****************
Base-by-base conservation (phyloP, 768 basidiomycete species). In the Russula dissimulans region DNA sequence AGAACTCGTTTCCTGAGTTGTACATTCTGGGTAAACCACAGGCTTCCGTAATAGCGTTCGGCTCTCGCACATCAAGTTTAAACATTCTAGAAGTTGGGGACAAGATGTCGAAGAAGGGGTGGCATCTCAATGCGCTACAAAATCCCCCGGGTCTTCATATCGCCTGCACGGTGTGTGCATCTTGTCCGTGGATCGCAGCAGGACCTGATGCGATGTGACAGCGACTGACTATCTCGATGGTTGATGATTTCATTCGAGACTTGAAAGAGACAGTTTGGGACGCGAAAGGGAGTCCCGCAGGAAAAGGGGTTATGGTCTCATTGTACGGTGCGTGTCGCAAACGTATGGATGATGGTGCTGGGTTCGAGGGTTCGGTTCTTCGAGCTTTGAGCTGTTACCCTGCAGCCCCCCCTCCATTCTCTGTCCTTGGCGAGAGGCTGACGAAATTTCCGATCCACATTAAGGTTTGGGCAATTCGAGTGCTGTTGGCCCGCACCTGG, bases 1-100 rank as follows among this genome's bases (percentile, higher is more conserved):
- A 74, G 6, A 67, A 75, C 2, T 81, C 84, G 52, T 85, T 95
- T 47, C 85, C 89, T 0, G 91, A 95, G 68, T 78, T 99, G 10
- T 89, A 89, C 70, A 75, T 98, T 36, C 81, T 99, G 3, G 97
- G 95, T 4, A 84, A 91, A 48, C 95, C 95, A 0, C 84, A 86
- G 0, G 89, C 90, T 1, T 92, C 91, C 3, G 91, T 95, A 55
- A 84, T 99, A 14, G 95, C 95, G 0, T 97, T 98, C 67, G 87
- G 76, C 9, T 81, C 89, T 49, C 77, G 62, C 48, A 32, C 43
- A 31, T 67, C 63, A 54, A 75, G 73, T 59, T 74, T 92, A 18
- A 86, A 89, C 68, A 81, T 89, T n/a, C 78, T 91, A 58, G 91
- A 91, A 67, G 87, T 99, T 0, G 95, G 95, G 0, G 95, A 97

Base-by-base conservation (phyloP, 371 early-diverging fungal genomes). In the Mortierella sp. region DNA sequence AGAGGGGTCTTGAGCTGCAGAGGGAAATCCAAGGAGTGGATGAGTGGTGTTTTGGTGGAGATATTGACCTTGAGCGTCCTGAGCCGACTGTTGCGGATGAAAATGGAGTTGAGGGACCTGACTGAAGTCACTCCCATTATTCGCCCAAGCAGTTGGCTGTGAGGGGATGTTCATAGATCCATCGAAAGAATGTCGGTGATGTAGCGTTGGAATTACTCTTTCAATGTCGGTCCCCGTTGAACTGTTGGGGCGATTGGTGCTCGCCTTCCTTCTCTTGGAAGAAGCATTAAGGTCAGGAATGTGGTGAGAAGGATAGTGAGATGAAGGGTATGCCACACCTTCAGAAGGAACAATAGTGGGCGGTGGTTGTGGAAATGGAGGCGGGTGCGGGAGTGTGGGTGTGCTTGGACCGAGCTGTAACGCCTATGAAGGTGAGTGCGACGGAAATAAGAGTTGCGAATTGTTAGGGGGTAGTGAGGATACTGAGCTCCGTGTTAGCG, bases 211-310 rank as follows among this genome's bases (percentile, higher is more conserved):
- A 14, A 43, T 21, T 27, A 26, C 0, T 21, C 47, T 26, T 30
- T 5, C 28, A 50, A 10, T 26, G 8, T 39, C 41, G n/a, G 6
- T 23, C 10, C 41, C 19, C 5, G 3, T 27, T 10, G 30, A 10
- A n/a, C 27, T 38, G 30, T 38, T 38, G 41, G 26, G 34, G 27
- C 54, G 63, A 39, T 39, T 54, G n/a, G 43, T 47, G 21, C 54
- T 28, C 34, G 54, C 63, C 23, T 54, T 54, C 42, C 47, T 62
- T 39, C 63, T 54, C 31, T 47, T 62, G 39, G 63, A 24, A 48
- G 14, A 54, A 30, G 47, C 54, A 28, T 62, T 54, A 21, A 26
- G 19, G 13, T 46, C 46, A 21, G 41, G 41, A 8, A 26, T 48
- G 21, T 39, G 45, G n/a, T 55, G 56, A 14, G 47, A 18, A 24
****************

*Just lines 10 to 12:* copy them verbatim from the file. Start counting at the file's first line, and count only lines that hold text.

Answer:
- A 86, A 89, C 68, A 81, T 89, T n/a, C 78, T 91, A 58, G 91
- A 91, A 67, G 87, T 99, T 0, G 95, G 95, G 0, G 95, A 97

Base-by-base conservation (phyloP, 371 early-diverging fungal genomes). In the Mortierella sp. region DNA sequence AGAGGGGTCTTGAGCTGCAGAGGGAAATCCAAGGAGTGGATGAGTGGTGTTTTGGTGGAGATATTGACCTTGAGCGTCCTGAGCCGACTGTTGCGGATGAAAATGGAGTTGAGGGACCTGACTGAAGTCACTCCCATTATTCGCCCAAGCAGTTGGCTGTGAGGGGATGTTCATAGATCCATCGAAAGAATGTCGGTGATGTAGCGTTGGAATTACTCTTTCAATGTCGGTCCCCGTTGAACTGTTGGGGCGATTGGTGCTCGCCTTCCTTCTCTTGGAAGAAGCATTAAGGTCAGGAATGTGGTGAGAAGGATAGTGAGATGAAGGGTATGCCACACCTTCAGAAGGAACAATAGTGGGCGGTGGTTGTGGAAATGGAGGCGGGTGCGGGAGTGTGGGTGTGCTTGGACCGAGCTGTAACGCCTATGAAGGTGAGTGCGACGGAAATAAGAGTTGCGAATTGTTAGGGGGTAGTGAGGATACTGAGCTCCGTGTTAGCG, bases 211-310 rank as follows among this genome's bases (percentile, higher is more conserved):